Portland mayor tear gassed after speaking with protesters on presence of federal agents
(CNN) -- Mayor Ted Wheeler was tear gassed in downtown Portland early Thursday morning, according to video and posts on Twitter from a New York Times journalist.
The video shows Wheeler, wearing goggles and a face mask amid a crowd of people, hold his nose and close his eyes in distress as a cloud of tear gas drifts by him.
"It stings. It's hard to breathe. I can tell you with 100% honesty I saw nothing that provoked this response," Wheeler said to the Times camera. "I'm not afraid but I am pissed off."
It's unknown at this time who is responsible for deploying the tear gas and there is nothing to indicate the mayor was targeted. Portland Police said they did not deploy any CS gas, a commonly used type of tear gas.
CNN has reached out to the mayor's office for additional comment.
The video appeared to come after Wheeler joined crowds to listen to protesters and answer their questions in response to violent clashes between demonstrators and federal forces, whose camouflage, troop-like uniforms and aggressive tactics have exacerbated the protests.
"It is an unconstitutional occupation," Wheeler told the crowd. "The tactics that have been used by our federal officers are abhorrent. They did not act with probable cause, people are not being told who they are being arrested by, and you're been denied basic constitutional rights."
President Donald Trump said federal officers were sent to the city to protect federal property, but protesters and local leaders have strongly opposed their presence. Demonstrations, many of which have been peaceful, have been ongoing for more than 50 days.
"This is clearly a waste of federal resources and it's getting increasingly dangerous," Wheeler told CNN. "We did not ask the feds to be here. We do not want them here. They're not helping the situation. They're not appropriately trained, and we're demanding that they leave."
Fires and tear gas outside federal courthouse
Overnight into Thursday morning, CNN's team in Portland filmed a large gathering of protesters outside the federal courthouse. Among a mostly peaceful group, some protesters launched fireworks at the building and set several fires outside.
Each major provocation was met with a show of force by federal agents inside the building, who then launched tear gas into the crowd.
CNN witnessed a noticeably more measured response by federal agents compared to previous evenings. Rather than lining up in formation to march protesters back several blocks, federal agents used crowd dispersant projectiles and tear gas long enough to extinguish the flames that had been set, before retreating back into the federal building.
Portland Police said people threw flammable material and incendiary devices over a fence next to the courthouse, starting a large fire, while others breached the fence. Just after midnight, one person in the crowd threw a flaming item into the courthouse, police said.
At just after 12:30 a.m., Portland Police declared a riot due to the "violent conduct of the large group" and told the group to leave. Most refused, police said, and over the next several hours, Molotov cocktails were thrown at the federal building along with hundreds of projectiles. At least one assault was reported, police said.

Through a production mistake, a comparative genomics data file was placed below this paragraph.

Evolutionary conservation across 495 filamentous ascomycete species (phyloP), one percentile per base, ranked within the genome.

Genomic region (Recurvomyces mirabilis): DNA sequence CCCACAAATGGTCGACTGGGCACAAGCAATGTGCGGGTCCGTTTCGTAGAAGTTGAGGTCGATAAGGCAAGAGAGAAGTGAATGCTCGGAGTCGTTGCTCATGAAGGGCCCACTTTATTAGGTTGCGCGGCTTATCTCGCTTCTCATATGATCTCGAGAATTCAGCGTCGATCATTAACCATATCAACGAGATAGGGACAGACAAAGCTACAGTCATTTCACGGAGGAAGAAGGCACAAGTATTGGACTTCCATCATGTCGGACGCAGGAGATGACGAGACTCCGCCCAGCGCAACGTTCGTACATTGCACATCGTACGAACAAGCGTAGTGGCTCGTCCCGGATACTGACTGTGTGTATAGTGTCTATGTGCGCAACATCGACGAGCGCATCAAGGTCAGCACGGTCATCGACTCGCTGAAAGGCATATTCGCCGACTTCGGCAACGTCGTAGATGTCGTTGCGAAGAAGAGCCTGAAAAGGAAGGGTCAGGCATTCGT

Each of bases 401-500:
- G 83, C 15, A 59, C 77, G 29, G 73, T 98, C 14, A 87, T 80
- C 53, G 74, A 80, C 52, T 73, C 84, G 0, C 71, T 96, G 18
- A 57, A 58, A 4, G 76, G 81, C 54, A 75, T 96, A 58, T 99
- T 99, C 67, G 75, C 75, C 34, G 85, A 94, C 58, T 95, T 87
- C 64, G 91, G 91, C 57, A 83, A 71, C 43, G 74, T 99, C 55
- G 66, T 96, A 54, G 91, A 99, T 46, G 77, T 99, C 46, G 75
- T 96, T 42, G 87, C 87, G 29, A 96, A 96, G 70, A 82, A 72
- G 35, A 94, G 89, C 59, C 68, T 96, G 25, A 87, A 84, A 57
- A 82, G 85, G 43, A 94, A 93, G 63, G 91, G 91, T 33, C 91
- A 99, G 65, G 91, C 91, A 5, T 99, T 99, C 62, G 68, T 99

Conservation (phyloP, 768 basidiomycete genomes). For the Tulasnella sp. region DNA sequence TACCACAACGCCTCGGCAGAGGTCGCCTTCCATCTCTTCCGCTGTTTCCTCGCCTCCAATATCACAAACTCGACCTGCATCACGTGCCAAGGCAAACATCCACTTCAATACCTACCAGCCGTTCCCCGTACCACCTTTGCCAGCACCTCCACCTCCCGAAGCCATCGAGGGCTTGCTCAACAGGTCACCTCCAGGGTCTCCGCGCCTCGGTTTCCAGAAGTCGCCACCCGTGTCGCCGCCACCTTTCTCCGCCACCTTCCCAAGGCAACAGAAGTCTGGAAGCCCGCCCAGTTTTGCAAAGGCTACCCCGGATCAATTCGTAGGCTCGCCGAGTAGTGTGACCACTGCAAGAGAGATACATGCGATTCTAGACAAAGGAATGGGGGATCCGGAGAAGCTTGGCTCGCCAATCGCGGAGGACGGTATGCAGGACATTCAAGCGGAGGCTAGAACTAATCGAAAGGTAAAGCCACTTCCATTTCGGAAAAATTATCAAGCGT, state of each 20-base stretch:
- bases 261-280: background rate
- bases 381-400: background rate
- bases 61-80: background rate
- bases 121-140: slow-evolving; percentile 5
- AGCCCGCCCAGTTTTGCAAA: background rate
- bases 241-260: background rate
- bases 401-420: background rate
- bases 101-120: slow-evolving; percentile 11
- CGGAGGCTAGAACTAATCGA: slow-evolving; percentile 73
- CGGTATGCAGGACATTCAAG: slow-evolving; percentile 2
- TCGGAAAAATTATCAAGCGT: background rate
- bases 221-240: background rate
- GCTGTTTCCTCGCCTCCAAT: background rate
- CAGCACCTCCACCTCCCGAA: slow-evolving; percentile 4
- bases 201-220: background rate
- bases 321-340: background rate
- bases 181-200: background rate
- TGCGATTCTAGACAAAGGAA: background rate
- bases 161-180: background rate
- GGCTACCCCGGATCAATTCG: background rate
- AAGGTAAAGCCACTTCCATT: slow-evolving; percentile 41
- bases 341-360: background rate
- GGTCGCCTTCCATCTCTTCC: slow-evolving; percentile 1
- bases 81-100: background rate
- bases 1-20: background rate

The group slowly dissipated over the next few hours, police said. Portland Police said they made no arrests.
A vote to end police cooperation with federal agencies
The mayor's comments came after the state's US Attorney called for an investigation into why some protesters were taken by federal agents without badges and put into unmarked vehicles.
"That is a use of police force, federal police force for political ends," Wheeler said. "That is not an acceptable solution anywhere in America," the mayor told the crowd.
Some of the remarks from Wednesday's crowd echoed similar concerns.
"I've been violated repeatedly, I've been shot with tear gas and munition, my body is bruised and swollen," one protester who identified themselves as a high school administrator told the mayor. "I want to know what you're going to do, to commit to me -- as an educator committed to my community to make sure that my First Amendment right is upheld?"
The mayor responded: "I will absolutely do everything in my power to go get rid of the federal troops and to reform the Portland Police Bureau. We need to do both."
Earlier on Wednesday, a unanimous Portland City Council voted to end cooperation between the Portland Police Bureau and federal agencies charged with protecting federal properties on Wednesday, Commissioner Chloe Eudaly said in a statement.
"Today, I introduced two resolutions -- one to cease all cooperation between the Portland Police Bureau and the federal occupiers, and one affirming the rights of members of the press and legal observers covering the protests against police brutality." the statement read.
"I am pleased to share that both of those resolutions were adopted unanimously by City Council."
Eudaly said the resolution could serve as both an example for other cities and a "national call to action."
"I stand in solidarity with protesters defending Black lives, demanding racial justice, and the transformation of our justice system, but whether you agree with the protesters or not, if you believe in the Constitution of the United States, you must oppose the actions of this President and the violent suppression of individuals exercising their constitutional rights," Eudaly said."
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